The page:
The second mistake was thrusting all three into the rotation at the same time. The Yankees made a similar error in 2008 when they relied too heavily on Phil HughesIan Kennedy, and Joba Chamberlain. You had veterans like Mark Clark and Pete Harnisch throwing around 200 innings, but both were backend of the rotation types. The expectation was that Generation K would be 1-2-3 in the pecking order with the veteran support. Not only was this asking a lot from an experience standpoint, but it was clear each needed to develop personally from an off the field standpoint. Each had their own personal growing pains to deal with in addition to learning how to pitch at the big league level. Expecting them to be Smoltz, Glavine, and Maddux was not only foolish, but it was unrealistic and unfair.

So what does this mean for Matt Harvey, Jeurys FamiliaZack Wheeler, and Jenrry Mejia? First, the organization is obviously going to monitor their innings. They haven’t gone public with any specific limitations, but you won’t see the kind of jumps that Isringhausen and Pulsipher experienced. I also believe you will see them eased into the big league rotation when they are ready. There is a certain value to struggling at the big league level, but I also think it’s counterproductive to bring someone up when they aren’t ready (see Jenrry Mejia). Not every kid can handle a demotion, especially when they have experienced nothing but prior success on the diamond. Even though we don’t look at early career struggles as a “failure,” the competitive athlete may not feel the same way. You can lose a kid early in their development if you rush them too fast.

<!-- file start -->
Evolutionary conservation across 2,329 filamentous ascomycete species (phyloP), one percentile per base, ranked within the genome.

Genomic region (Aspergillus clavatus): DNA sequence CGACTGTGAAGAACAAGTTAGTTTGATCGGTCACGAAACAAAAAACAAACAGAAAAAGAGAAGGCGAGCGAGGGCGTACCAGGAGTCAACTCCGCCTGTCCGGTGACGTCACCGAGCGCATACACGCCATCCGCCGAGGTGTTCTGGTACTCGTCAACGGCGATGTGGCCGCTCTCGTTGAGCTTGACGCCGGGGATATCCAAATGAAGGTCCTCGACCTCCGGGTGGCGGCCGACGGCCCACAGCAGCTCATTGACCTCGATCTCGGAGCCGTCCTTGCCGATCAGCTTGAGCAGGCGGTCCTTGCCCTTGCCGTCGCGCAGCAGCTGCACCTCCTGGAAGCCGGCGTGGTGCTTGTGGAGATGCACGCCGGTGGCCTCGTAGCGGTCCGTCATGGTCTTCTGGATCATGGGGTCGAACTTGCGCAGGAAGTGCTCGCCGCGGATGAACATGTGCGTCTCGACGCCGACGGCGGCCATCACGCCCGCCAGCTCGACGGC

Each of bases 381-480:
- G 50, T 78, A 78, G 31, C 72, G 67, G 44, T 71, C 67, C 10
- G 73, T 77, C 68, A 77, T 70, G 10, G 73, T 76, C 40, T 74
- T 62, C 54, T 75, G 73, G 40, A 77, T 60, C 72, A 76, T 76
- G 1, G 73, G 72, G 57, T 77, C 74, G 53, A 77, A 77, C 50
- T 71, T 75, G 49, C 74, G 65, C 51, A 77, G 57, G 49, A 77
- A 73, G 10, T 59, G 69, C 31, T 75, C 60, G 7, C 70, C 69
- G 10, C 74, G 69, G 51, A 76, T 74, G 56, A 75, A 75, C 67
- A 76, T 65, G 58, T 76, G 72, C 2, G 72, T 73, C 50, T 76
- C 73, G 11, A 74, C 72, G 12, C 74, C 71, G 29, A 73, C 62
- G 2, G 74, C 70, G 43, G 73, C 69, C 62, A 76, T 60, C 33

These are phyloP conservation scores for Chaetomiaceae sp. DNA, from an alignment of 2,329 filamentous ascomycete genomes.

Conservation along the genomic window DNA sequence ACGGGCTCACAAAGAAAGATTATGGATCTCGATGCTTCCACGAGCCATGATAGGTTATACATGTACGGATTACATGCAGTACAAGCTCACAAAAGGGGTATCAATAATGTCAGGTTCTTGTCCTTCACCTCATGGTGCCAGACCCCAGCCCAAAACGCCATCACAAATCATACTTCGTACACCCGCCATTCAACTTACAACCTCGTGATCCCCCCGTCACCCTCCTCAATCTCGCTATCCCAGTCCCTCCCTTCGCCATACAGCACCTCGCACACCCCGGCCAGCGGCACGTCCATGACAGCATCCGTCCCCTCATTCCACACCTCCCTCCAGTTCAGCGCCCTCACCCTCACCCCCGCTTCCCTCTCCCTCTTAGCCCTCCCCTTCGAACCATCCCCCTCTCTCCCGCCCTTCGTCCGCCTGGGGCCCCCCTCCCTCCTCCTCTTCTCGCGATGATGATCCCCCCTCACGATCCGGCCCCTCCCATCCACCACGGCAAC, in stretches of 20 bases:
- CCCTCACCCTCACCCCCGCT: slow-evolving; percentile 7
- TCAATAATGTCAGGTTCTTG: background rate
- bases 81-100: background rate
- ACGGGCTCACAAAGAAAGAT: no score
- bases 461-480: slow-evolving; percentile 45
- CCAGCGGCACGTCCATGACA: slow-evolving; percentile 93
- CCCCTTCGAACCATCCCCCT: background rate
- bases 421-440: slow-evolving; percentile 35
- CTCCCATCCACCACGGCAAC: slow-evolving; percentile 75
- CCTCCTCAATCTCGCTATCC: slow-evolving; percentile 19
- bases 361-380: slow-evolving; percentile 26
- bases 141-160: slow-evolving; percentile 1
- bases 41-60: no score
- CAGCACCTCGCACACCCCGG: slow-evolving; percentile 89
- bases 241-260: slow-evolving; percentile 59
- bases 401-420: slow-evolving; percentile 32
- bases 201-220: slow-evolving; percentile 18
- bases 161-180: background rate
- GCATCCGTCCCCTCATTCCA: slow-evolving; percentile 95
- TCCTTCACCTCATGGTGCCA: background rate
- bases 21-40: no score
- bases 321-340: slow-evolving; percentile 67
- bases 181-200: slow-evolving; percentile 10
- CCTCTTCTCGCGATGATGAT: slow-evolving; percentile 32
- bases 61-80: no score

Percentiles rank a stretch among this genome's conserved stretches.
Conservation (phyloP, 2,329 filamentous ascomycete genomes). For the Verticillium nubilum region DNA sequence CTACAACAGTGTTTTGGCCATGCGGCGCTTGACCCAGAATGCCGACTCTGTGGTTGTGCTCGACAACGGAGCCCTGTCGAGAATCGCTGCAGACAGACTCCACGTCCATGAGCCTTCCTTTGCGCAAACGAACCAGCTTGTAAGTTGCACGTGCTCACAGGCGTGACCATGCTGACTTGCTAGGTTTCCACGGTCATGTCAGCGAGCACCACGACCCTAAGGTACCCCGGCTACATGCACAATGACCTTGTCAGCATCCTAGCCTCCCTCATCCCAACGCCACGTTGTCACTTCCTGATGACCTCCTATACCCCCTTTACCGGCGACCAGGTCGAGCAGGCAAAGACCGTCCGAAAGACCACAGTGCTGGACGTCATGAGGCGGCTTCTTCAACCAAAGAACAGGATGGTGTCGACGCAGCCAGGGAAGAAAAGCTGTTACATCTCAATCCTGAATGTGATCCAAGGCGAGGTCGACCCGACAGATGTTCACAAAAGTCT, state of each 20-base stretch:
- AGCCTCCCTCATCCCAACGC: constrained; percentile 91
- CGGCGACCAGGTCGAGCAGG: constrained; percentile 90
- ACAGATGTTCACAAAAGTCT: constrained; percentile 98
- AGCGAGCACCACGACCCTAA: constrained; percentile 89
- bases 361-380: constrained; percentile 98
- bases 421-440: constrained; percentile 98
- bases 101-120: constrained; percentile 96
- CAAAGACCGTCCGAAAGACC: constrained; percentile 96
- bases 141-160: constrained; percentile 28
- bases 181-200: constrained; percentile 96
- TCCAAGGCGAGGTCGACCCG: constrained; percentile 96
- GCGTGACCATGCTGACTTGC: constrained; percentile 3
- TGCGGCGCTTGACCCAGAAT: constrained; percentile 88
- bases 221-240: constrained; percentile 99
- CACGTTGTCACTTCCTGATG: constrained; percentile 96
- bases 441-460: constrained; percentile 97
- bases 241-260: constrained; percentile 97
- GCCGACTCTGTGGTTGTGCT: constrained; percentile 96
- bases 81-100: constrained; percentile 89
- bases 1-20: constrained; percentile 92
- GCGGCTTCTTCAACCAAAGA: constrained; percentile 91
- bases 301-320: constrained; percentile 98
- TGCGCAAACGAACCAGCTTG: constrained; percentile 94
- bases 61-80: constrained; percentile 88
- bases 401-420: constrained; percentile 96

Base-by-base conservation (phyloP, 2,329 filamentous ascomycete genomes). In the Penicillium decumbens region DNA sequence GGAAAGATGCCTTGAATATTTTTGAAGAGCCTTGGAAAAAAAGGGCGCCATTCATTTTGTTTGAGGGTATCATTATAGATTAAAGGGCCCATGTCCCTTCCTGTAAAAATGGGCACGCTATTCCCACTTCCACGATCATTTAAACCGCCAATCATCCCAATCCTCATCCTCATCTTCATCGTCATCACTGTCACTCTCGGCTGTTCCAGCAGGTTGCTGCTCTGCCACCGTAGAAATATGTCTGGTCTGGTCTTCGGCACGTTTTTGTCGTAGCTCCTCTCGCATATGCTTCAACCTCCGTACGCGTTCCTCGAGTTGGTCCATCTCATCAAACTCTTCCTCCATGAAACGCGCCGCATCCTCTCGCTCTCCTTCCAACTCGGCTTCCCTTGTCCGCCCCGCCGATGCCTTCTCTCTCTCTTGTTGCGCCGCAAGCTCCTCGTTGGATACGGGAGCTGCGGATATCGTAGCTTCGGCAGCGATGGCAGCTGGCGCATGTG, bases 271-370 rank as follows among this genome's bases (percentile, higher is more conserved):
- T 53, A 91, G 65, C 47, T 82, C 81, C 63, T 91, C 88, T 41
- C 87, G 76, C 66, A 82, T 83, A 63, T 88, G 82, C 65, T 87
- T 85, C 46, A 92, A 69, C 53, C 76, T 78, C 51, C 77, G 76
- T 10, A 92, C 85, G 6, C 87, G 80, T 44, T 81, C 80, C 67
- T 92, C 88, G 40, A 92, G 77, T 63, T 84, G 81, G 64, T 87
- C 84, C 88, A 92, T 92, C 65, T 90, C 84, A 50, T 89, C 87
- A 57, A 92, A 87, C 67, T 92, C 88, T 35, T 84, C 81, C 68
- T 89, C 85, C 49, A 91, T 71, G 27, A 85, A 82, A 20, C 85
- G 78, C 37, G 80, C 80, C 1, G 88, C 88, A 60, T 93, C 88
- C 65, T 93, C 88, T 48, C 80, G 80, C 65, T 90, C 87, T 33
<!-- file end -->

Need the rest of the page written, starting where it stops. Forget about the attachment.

Mike Pelfrey had no business being in the big leagues in 2006, but the Mets called on him out of need. He struggled mightily his first two seasons, and I often wonder if he would have been better off developing his secondary pitches in the obscurity of the minors. Don’t you wonder what Pelfrey would be today with a better development program?

A good plan would be to have a solid 1 through 3 in the rotation, and incorporate the kids into the 4 and 5 spots. That way, unlike Gen K, they are expected to produced at a similar level to other backend of the rotation starters (essentially league average), versus arriving as the savior. Of course, the media will paint them as the next coming (it’s already started as you can see from John Harper’s article), but the reality is they are not being relied on. You also make it easier to limit their innings, since you don’t usually expect more than 150-160 innings from the backend of the rotation starters. Any results above a .500 record is gravy as well.

Also, I would ideally ease each of them into the rotation in stages. Harvey seems to be the most polished, so mid-season next year seems reasonable. Familia could be slated for 2013. Finally, Wheeler could be late ’13, or perhaps the beginning of 2014. Somewhere in-between the organization can find out if Mejia is going to be a starter or reliever. I suspect, if healthy, we will get that answer sometime next year. By 2013 you move away from R.A. Dickey, Mike Pelfrey, and Chris Capuano and have a rotation of Wheeler, Familia, Harvey, Mejia, and perhaps Jonathon Niese as the ace.

They say you don’t get a second chance at a first impression. The Mets may be lucky enough to get a second chance at Generation K. The hype machine has already started, but the good news is, unlike the mid-nineties, we have better information available to develop pitchers, as well as a forward thinking and competent front office led by Sandy Alderson. As a result, I suspect the organizational drought on pitching might soon be a thing of the past.

Mike Silva is a freelance writer and radio host since March of 2007. This website is his own personal "digest" of New York Baseball He's also hosts NYBD Radio on Blog Talk Radio and 1240 AM WGBB. Check out his sports media commentary at www.sportsmediawatchdog.com. Check out his official website, www.mikesilvamedia.com